If you find worms in your soil, make sure to remove those, too. 

Brown worms with a patterned skin are usually the cutworm that’ll eat the roots but can come up to feed on delicate plant leaves. 

White tiny worms in soil are more likely the larvae of fungus gnats that are more of a nuisance than a leaf muncher. 

 

Japanese beetles

If you didn’t plan for this, you should know that marigolds are trap plants. 

Gardeners plant them to bait Japanese beetles. It gives them something else to eat, other than the plants they want to keep. 

The idea is to plant these away from plants that you DON’T want Japanese beetles eating. Like your tomatoes or strawberries. 

They can be more successful than originally anticipated though. If the population gets out of control, these will decimate your marigolds.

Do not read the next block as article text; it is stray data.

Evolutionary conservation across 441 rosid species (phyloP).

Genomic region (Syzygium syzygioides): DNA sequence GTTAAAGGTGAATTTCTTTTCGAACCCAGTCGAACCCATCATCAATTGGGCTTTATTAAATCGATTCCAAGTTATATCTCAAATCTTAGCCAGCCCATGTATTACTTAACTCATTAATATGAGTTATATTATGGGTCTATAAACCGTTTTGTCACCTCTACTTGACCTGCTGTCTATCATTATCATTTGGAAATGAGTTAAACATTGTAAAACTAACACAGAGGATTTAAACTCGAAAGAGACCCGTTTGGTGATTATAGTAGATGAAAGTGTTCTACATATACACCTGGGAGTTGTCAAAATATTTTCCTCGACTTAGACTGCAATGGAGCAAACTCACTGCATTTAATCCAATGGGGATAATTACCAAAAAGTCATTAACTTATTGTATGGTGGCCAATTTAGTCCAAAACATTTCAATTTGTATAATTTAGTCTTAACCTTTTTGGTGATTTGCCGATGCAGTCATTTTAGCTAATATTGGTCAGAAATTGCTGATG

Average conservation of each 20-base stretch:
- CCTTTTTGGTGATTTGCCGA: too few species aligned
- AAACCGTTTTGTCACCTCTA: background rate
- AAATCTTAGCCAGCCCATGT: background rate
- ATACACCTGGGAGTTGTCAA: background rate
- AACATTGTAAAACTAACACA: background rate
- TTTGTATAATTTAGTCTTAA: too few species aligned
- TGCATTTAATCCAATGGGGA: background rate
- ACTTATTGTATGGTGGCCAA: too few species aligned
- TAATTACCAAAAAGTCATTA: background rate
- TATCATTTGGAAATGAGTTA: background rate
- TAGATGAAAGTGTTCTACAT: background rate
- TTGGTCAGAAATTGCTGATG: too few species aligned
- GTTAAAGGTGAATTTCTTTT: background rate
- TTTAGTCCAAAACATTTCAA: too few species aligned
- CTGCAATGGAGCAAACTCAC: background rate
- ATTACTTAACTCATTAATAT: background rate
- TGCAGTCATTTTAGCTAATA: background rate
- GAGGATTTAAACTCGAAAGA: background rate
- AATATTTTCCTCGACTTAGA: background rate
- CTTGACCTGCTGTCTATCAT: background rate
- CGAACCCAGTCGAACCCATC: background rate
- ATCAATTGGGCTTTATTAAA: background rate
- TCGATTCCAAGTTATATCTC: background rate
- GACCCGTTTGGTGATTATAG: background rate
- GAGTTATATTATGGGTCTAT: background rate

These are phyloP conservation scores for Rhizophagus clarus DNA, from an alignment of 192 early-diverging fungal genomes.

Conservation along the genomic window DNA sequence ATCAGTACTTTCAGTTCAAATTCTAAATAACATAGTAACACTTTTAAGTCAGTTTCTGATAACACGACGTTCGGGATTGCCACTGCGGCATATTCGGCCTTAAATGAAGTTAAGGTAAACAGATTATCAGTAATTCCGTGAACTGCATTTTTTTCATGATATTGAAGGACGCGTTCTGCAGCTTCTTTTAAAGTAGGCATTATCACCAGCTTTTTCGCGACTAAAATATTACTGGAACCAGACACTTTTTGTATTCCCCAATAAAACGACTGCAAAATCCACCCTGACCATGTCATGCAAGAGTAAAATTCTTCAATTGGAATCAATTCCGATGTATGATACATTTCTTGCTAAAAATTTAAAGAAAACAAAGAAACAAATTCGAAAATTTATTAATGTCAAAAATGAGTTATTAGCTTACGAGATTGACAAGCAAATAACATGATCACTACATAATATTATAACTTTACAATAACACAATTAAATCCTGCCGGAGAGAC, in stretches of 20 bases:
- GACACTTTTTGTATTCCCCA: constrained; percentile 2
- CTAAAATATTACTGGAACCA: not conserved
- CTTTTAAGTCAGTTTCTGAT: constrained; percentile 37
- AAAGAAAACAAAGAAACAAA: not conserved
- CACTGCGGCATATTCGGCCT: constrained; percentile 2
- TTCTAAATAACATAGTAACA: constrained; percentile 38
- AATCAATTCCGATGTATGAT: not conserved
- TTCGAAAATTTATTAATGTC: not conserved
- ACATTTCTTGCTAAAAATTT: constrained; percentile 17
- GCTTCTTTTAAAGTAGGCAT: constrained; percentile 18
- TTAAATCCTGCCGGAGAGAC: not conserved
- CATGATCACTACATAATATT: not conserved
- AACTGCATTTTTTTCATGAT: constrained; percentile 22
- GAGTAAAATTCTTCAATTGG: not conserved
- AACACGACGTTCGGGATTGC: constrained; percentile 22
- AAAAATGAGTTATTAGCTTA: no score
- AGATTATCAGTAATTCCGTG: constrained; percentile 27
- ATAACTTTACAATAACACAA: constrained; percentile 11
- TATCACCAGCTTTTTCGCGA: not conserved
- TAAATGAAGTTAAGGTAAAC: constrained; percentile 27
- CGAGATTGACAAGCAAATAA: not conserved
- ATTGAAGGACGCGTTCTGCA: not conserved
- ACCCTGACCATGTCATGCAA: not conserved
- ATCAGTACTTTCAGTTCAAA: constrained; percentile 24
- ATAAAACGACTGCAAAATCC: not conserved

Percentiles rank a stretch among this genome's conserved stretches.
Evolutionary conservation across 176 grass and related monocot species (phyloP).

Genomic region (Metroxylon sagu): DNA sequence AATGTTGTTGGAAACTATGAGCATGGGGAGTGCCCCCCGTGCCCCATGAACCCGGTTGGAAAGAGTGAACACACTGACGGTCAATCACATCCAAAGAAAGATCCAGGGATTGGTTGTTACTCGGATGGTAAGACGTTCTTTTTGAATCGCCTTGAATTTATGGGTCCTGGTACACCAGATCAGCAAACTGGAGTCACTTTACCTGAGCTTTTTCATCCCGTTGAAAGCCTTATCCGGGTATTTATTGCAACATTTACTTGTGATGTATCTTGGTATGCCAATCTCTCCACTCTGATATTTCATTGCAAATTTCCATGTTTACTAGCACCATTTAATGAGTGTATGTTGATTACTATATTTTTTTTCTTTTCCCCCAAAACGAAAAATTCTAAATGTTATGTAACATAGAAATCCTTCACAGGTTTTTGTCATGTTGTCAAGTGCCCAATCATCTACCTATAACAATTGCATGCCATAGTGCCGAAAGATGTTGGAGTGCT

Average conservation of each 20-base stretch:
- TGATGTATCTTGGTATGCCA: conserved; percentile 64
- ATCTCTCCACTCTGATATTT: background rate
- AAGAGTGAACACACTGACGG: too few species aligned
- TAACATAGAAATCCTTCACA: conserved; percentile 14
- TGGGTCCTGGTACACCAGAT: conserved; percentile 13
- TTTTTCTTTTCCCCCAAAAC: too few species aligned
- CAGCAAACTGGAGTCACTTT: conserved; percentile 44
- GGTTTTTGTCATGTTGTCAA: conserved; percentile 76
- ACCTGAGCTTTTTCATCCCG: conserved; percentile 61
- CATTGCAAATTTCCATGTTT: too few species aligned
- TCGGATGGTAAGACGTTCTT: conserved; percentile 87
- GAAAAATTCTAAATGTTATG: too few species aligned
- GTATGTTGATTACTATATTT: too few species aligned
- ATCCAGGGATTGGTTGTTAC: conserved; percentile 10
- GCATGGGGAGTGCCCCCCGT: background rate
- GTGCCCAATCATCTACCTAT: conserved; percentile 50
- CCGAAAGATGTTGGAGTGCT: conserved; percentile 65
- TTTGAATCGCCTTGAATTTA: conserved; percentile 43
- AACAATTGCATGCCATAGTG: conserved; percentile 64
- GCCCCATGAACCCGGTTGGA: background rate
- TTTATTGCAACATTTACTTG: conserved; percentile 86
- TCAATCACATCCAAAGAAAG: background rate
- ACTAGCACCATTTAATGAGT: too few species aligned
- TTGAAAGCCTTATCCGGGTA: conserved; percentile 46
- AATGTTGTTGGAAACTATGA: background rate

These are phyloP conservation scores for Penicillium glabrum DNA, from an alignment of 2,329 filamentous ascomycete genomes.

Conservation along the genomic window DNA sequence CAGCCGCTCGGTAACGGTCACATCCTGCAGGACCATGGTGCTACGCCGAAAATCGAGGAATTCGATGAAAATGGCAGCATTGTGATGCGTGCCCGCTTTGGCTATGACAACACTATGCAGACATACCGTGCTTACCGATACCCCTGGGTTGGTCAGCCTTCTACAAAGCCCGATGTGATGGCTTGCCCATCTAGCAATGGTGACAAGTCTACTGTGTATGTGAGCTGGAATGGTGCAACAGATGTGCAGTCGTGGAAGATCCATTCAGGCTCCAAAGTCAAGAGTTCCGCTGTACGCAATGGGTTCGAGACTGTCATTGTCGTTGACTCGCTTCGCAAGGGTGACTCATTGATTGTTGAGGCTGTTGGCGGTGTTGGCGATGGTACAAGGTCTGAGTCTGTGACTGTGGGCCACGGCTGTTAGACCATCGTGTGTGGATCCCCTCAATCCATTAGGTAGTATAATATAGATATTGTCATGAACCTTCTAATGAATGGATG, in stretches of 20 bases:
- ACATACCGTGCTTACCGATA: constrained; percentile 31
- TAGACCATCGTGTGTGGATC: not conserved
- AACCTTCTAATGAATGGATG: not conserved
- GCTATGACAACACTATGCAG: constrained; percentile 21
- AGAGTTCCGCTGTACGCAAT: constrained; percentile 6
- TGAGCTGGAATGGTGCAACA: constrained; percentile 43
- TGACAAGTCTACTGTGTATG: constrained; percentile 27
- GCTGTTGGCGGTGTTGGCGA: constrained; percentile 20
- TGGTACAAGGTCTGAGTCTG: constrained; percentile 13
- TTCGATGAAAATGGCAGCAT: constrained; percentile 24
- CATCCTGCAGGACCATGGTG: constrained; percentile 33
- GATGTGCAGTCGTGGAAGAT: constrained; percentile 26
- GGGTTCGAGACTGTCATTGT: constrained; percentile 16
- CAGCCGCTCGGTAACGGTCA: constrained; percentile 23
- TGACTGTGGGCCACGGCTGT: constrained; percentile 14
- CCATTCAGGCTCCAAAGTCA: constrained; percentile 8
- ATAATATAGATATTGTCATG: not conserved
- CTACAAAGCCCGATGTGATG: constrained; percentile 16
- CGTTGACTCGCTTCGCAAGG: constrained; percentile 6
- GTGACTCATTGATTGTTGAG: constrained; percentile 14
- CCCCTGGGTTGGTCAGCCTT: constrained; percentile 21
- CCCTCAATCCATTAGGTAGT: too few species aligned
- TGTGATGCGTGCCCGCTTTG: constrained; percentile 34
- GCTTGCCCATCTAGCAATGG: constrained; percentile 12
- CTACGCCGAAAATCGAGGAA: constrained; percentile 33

For marigolds to work as trap plants, you need to keep on top of these pests by using some as a repellant to ward off others. 

The most prominent deterrent for Japanese beetles is dead Japanese beetles. Nothing’s more effective than the fear of death. 

Or in this case, the stench of death. 

Rather than using a bug vacuum or crushing these beetles dead then binning them, handpick them at night or early morning and drop them into a shallow bowl of water with dish detergent to drown them. 

The containers with the dead beetles, leave them near the plants the beetles are attracting and you’ll have fewer of them visiting. 

A crucial key in planting trap plants is having a plan for the insects you do successfully lure into your garden. 

Left to feed willy-nilly, they’ll devour your marigolds, then move onto other crops when they’re done. 

 

Earwigs

Earwigs can eat through a lot of plants. 

Their diet preference is dead insects so if you’re successfully deterring Japanese beetles by leaving some dead ones in the garden, this is likely what you’ll attract instead. ‘